Detecting CSS selectors support + my JSConf EU talk

I’ll start with a little backstory, if you want to jump straight to the meat, skip the next 4 paragraphs.

In the past few months, my CSS research has been getting some attention and I’ve been starting to become somewhat well-known in the CSS industry. A little known fact about me is that JavaScript has always been one of my loves, almost as much as CSS (even more than it in the past). Ironically, the first time I was asked to speak in a big conference, it was about JavaScript, even though I ended up choosing to speak about CSS3 instead.

Lately, I’ve started wanting to get more into the JavaScript industry as well. I’m quite reluctant to submit speaking proposals myself (every conference or meetup I’ve given a talk so far has asked me to speak, not the other way around) and most JavaScript conferences expect you to submit a proposal yourself. I also couldn’t think of a good topic, something I was passionate about and hasn’t already been extensively covered.

This changed a few weeks ago. While I was writing my <progress> polyfill, it dawned on me: Polyfills is something that’s JS-related and I’m passionate about! I love studying them, writing them, talking about them. I quickly searched if there were any talks about polyfill writing already and I couldn’t find any. So, I decided to submit a proposal to JSConf EU, even though the call for speakers had passed 10 days ago. When I read @cramforce’s tweet that they had decided on most of the speakers, I spent a few days stressed as hell, checking my inbox every few minutes and hoping that my gut feeling that I would get accepted was right.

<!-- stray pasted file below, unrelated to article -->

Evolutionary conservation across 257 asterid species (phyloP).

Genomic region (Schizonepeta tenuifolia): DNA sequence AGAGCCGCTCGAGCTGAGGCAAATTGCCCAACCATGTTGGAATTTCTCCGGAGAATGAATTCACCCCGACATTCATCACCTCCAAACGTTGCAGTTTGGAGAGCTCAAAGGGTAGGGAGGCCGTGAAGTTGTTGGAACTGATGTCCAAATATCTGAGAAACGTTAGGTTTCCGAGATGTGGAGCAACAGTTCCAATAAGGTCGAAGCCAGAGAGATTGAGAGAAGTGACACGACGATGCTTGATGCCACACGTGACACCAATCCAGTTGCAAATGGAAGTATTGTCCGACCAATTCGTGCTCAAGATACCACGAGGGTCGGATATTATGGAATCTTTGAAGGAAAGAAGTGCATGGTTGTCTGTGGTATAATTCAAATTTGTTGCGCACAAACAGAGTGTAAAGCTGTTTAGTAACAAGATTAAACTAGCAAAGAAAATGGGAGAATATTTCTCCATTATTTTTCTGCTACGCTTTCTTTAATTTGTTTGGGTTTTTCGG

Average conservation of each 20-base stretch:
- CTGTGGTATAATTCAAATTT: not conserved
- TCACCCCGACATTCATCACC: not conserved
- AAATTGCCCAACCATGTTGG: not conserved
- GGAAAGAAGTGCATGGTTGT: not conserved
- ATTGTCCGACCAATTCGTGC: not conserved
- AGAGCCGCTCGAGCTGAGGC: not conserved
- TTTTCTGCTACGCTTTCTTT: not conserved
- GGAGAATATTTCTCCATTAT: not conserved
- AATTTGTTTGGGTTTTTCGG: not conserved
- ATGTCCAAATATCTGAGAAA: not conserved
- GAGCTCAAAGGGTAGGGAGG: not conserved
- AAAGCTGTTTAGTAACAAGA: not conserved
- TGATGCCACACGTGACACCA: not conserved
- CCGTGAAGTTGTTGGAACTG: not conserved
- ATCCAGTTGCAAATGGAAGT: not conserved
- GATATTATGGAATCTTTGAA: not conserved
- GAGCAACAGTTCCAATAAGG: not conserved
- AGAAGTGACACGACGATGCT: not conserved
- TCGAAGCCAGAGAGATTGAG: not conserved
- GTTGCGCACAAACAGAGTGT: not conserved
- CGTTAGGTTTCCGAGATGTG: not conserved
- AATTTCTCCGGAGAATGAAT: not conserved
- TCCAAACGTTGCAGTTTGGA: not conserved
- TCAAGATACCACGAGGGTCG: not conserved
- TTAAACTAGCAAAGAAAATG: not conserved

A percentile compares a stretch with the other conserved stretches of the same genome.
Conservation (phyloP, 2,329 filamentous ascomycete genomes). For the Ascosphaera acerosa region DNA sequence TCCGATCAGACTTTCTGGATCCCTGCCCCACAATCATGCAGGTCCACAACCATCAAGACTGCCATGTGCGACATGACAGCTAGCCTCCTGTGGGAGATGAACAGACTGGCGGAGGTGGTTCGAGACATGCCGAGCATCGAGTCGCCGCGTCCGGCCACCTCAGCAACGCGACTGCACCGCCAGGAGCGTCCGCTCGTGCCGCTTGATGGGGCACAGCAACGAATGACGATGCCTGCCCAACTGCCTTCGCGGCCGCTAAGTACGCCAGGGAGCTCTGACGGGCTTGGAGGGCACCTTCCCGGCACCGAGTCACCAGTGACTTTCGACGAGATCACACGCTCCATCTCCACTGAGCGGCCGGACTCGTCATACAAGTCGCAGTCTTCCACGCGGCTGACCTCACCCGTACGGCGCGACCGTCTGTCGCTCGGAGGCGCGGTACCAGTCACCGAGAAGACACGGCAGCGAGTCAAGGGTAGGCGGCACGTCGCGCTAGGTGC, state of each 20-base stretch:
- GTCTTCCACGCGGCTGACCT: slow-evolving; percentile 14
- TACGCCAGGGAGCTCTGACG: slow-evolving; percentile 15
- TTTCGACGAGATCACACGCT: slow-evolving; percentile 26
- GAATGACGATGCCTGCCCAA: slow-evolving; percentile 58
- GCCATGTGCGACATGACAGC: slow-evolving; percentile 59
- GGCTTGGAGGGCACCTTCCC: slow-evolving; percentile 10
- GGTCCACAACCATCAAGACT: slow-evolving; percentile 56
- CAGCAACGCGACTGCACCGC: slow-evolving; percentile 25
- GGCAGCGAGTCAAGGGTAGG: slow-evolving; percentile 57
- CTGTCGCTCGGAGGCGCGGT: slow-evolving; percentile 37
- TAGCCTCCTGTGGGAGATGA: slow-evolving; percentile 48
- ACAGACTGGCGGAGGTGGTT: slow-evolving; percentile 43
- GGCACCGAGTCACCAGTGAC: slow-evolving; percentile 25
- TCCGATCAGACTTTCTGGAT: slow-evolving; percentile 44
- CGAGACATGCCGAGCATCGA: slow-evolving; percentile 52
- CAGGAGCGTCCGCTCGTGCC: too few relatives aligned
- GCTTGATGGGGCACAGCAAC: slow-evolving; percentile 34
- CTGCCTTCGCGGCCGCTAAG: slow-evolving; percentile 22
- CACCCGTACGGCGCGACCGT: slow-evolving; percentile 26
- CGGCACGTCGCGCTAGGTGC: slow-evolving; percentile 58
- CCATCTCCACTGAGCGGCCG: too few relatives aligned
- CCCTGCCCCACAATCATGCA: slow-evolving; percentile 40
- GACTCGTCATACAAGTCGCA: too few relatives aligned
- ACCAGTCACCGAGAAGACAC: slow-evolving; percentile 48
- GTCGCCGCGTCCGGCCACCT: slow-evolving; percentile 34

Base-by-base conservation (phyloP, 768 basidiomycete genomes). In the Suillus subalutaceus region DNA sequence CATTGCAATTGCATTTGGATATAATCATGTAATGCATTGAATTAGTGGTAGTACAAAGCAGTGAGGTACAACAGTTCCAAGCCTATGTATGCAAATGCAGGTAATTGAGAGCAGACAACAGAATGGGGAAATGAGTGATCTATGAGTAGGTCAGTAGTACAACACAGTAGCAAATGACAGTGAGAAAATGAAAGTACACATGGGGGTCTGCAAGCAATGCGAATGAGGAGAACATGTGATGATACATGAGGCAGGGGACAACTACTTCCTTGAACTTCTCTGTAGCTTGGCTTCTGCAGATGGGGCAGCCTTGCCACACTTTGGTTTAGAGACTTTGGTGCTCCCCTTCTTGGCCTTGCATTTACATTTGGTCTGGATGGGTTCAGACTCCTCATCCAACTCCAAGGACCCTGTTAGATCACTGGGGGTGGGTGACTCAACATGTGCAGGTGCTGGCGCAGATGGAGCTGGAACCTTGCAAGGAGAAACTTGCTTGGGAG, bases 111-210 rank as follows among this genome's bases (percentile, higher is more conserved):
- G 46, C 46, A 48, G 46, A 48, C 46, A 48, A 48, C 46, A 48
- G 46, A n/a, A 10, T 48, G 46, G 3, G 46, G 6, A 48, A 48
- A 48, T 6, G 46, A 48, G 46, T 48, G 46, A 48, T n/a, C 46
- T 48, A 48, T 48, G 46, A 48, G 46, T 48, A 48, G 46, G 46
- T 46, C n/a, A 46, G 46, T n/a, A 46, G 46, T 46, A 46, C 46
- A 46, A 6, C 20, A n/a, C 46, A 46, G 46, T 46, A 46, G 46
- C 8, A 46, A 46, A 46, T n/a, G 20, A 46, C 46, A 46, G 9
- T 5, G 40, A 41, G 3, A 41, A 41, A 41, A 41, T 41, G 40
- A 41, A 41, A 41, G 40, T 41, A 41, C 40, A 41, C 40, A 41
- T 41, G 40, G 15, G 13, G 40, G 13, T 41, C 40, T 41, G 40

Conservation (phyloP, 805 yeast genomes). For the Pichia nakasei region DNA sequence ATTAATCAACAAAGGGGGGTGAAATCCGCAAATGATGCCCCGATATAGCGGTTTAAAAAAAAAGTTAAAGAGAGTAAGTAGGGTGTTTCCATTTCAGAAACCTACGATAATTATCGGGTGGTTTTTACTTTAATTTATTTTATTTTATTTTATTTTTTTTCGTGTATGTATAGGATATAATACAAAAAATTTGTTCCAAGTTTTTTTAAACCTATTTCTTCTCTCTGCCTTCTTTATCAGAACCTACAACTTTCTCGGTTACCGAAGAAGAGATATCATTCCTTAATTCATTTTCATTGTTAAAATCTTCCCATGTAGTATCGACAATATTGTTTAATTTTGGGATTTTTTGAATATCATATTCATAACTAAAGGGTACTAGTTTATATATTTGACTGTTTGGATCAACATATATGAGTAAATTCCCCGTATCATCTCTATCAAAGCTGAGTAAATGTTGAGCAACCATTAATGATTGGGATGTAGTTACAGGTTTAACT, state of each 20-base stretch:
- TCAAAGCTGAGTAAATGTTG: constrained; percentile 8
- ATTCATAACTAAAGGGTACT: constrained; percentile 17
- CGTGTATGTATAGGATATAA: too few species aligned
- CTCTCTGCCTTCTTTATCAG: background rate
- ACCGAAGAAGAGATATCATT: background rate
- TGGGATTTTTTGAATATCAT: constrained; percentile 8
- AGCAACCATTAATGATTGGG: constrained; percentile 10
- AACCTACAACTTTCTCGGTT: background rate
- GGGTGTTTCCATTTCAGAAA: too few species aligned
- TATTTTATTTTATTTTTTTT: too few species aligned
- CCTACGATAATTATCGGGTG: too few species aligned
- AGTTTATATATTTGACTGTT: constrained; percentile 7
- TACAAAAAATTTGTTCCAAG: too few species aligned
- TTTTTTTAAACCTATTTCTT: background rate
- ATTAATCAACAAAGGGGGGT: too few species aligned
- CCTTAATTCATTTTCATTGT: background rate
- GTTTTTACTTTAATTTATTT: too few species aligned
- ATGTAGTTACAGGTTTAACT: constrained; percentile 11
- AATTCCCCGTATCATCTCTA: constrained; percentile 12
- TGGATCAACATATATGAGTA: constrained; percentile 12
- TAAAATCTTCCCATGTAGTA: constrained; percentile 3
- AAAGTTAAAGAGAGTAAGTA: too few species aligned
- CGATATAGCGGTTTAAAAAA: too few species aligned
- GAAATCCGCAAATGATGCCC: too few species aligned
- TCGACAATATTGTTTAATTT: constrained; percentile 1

And it was! 3 days ago I received an email from JSConf EU that my proposal was accepted!! I can’t even begin to describe how happy and excited I am about it. And nervous too: What if they know everything I’m going to say? What if they hate my talk? What if the JavaScript industry is really as sexist as some people claim and they dismiss me because of my gender? I decided to put my fears aside and start working on my slides, as I couldn’t wait until later (even though I have multiple deadlines creeping up on me right now…).

A big part of writing polyfills is feature detection. Before trying to implement a feature with JavaScript, you first have to check if it’s already supported. So, a substantial portion of my talk will be about that. How to detect if APIs, HTML elements, CSS properties/values/selectors etc are supported. There are already established solutions and techniques about most of these, except CSS selectors. Modernizr doesn’t detect any, and judging from my Google search nobody has written about any techniques for doing so in a generic fashion.

A really simple way to detect CSS selectors support is using document.querySelector() in a try...catch statement. If the selector is not supported, an error will be thrown. However, that’s not really reliable, as the Selectors API is not supported in IE < 8. So, I thought of another idea: What if I turn the hassle of reading out a stylesheet via the DOM methods (browsers drop stuff they don’t understand) into a feature detection method?